What the Marriott Data Breach Means for Individuals, the U.S. and Companies Worldwide



Daniela Perez
ACFE Staff

The business sector tops the Identity Theft Resource Center’s industry facing the most data breaches for the sixth consecutive month. This time, it’s because of the massive Marriott International and Starwood Hotels and Resorts data breach that affected more than 500 million customers.

The hotel chain found that since 2014, an undetected hacker had unauthorized access to names, emails and in 327 million peoples’ cases, passport numbers. Marriott became aware of the hack in early September and announced it mid-November.

U.S. intelligence agencies suspect China’s involvement since the attack “fits the pattern” of Chinese state-sponsored cyberattacks. This year points to a disturbing new trend within American corporations and showcases their vulnerabilities to sophisticated cyberattacks. The Marriott data breach indicates that foreign countries have mastered methods needed to easily penetrate databases containing sensitive information.

A preventable violation
The hackers breached Starwood’s system two years before Marriott’’s acquisition. In 2016, Marriott could have caught the problem during their acquisition of Starwood, yet the hackers evaded several audits conducted during their merger.

Marriott and its security team failed to protect sensitive data entrusted to them by customers. Four years of “dwell time” allowed for hackers to steal more than just typical information acquired in corporate breaches. These hackers collected unique information such as credit cards, and hotel arrival and departure dates.

Marriott has begun working with customers who believe their stolen passport numbers led to fraud. However, Marriott emphasized that clients had to prove the data breach directly resulted in fraud. If customers could, Marriott would pay for a new passport.

Hackers can use stolen passport numbers to track a person’s international movements and discover their appearance. Yet, passport numbers cannot be used to obtain personal records, acquire a new passport or travel.

Despite the half a billion people affected, this data has not been found on the dark web. According to Recorded Future, a security firm, and Coalition, an insurance company, the hackers aren’t interested in selling the information taken from the hotel chain. Instead, it’s consistent with a foreign actor using this data for intelligence purposes.

This data can be used to create targeted email campaigns to government officials whose information were disclosed in the attacks. Most shocking, however, hackers can now create a database in conjunction with previous cyberattacks.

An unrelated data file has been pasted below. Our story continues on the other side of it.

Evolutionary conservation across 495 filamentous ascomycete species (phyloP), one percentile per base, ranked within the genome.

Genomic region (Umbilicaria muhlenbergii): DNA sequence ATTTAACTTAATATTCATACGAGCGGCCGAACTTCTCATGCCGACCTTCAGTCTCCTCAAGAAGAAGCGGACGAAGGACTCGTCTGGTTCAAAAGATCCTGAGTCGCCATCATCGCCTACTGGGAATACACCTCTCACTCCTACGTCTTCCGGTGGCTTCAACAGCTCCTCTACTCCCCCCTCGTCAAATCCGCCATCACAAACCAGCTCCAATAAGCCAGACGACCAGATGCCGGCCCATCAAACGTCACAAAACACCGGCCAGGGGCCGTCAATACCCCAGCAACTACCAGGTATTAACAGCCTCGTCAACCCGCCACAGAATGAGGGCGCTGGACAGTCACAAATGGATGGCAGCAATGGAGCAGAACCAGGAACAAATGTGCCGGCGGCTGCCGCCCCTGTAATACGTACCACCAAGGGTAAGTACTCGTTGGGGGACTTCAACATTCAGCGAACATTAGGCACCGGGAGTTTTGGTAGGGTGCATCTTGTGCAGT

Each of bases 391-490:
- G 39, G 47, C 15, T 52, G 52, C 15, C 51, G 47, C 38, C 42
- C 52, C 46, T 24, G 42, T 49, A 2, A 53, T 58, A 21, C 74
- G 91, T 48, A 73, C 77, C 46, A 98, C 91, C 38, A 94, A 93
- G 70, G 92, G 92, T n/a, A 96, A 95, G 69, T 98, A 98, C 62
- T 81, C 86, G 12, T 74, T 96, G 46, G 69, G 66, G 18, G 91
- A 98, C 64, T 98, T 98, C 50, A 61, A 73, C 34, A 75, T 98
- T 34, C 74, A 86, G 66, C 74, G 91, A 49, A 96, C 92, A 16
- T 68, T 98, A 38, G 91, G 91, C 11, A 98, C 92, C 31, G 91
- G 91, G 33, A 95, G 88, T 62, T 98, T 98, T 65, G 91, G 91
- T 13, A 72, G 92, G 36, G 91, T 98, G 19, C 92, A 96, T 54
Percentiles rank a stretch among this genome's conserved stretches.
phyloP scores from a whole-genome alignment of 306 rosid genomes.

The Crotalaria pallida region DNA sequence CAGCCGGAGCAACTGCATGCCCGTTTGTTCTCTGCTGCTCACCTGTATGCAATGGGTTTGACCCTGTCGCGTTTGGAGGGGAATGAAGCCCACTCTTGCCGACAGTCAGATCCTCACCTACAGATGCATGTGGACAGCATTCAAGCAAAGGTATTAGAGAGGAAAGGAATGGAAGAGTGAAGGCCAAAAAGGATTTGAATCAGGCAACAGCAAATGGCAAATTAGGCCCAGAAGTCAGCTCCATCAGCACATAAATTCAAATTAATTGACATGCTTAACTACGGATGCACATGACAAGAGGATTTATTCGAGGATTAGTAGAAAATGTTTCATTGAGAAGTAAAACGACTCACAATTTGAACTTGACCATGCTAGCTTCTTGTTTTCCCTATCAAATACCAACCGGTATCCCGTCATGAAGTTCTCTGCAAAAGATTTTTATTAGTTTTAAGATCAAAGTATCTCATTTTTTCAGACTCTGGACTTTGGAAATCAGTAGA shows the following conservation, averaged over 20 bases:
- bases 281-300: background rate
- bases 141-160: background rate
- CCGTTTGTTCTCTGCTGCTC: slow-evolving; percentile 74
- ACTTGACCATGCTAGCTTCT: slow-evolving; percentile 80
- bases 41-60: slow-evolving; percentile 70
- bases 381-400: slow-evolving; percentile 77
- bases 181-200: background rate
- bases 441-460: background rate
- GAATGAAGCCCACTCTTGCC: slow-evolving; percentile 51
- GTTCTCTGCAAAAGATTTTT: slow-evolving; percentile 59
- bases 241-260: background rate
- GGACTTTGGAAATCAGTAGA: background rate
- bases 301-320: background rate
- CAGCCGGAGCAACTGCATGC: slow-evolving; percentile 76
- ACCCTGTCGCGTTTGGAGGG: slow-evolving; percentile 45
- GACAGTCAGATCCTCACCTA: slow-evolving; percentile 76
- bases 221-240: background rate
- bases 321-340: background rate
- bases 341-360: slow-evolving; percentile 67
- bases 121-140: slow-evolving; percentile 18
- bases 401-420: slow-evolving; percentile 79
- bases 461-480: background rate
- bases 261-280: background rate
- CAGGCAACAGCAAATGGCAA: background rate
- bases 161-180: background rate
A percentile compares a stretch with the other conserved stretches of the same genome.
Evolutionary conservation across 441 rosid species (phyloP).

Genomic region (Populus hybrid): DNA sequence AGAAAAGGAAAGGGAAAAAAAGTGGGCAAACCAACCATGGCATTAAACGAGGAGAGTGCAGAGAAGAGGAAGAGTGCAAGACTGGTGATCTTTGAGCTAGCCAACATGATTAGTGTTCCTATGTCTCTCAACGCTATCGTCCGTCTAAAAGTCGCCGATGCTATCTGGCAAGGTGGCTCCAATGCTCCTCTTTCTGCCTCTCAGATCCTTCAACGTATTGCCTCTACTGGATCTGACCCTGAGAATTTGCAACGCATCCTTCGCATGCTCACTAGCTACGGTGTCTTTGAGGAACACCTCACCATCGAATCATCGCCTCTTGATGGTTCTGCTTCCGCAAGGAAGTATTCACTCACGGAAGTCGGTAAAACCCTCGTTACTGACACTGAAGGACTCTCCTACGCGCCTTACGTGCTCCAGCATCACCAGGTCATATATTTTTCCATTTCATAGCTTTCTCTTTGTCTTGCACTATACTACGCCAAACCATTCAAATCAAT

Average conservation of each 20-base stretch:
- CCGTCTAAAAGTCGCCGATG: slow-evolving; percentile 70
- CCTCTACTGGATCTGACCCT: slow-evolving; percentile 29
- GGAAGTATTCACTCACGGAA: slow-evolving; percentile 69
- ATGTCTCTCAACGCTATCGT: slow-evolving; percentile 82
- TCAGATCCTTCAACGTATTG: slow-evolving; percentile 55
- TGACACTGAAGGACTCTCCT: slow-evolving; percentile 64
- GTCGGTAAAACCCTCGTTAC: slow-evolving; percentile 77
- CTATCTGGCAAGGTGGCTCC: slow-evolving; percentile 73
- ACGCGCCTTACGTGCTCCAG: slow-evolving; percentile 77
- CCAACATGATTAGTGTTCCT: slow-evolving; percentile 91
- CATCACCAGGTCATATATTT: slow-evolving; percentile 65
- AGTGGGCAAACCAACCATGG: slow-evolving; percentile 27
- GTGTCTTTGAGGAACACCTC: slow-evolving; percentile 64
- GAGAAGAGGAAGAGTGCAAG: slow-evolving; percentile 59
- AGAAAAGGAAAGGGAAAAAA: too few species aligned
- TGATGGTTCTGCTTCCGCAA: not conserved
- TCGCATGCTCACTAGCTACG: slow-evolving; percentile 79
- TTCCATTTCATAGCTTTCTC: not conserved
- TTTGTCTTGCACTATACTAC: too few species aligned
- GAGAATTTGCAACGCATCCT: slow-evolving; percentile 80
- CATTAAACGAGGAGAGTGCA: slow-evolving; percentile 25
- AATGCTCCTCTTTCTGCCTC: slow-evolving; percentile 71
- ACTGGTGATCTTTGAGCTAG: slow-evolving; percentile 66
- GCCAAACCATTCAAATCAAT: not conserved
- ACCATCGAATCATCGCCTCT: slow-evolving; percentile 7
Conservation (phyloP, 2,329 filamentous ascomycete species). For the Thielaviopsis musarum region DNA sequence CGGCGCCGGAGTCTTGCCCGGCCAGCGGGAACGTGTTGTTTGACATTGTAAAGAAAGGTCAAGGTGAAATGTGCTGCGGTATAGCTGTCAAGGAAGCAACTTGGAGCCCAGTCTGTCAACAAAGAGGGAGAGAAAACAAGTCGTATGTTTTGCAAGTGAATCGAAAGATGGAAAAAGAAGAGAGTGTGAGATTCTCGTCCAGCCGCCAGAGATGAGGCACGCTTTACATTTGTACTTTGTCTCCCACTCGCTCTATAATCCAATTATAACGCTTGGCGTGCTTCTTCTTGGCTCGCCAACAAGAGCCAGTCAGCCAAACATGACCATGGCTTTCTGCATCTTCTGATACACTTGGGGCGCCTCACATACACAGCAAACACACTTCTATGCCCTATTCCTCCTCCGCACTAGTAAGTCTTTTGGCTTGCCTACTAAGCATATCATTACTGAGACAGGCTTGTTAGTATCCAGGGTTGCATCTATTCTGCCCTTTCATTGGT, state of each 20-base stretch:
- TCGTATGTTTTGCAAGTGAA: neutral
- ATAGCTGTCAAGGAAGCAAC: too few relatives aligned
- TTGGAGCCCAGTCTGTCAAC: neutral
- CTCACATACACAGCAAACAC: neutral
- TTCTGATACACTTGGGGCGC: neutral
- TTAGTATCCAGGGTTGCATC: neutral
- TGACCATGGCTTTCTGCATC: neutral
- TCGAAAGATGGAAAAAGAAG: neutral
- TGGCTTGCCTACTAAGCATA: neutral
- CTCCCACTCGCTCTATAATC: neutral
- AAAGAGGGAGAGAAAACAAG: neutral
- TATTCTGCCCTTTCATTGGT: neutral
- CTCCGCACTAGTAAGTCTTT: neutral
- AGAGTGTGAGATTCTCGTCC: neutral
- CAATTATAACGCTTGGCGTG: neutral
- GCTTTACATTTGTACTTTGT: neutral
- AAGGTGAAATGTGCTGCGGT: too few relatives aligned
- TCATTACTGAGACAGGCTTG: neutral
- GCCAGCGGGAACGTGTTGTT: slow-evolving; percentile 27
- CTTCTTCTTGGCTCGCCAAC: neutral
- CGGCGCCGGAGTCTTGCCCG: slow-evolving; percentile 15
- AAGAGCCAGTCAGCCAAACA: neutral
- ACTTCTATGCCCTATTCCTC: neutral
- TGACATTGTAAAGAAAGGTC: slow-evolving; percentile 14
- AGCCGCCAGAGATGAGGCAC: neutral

Names, birthday and travel information will allow hackers to connect people across attacks and find their connections to international intelligent agents. As a result, hackers will get closer and closer to their intended target.                

International repercussions
According to John M. Simpson, project director at Consumer Watchdog, companies would rather have inadequate data security because not having these protections is cheaper than the consequences of a data breach.

Governments across the world have realized the severity of these breaches and have begun protecting their citizens. The European General Data Protection Regulation, which took effect in May 2018, protects all EU citizens from data breaches that compromises their personal data. Corporations that fail to comply with the GDPR could face a fine that takes away 4% of their global turnover.

It is still unclear what sort of ramifications Marriott will face from the GDPR, but they could be the first company to face the hefty 4% fine imposed.

In the U.S., California has a similar law to the GDPR. The California Consumer Privacy Act (CCPA) gives Californians the right to know what personal information is collected from them and if it is sold. However, the law takes effect in 2020, leaving Marriott off the hook.

Looking forward
Though there is no conclusion about who orchestrated this attack, the hackers showed consistencies and familiar patterns used in previous Chinese cyberattacks. These findings come at the heels of U.S. President Donald Trump planning action against China’s trade, cyber and economic policies. This includes indicting Chinese hackers who work for intelligence agencies to harbor American intelligence.

President Trump also plans to declassify documents that show how Chinese hackers have built a complex database. Since 2014, they have created a database that contains the names of executives and American government officials with security clearances.

However, the damage has been done, and has affected 500 million people. In 2017, the hospitality industry constituted 92% of all point-in-scale intrusions. In a data-driven society, hotel companies like Marriott must prioritize data security to ensure loyalty from customers and a successful, trustworthy business.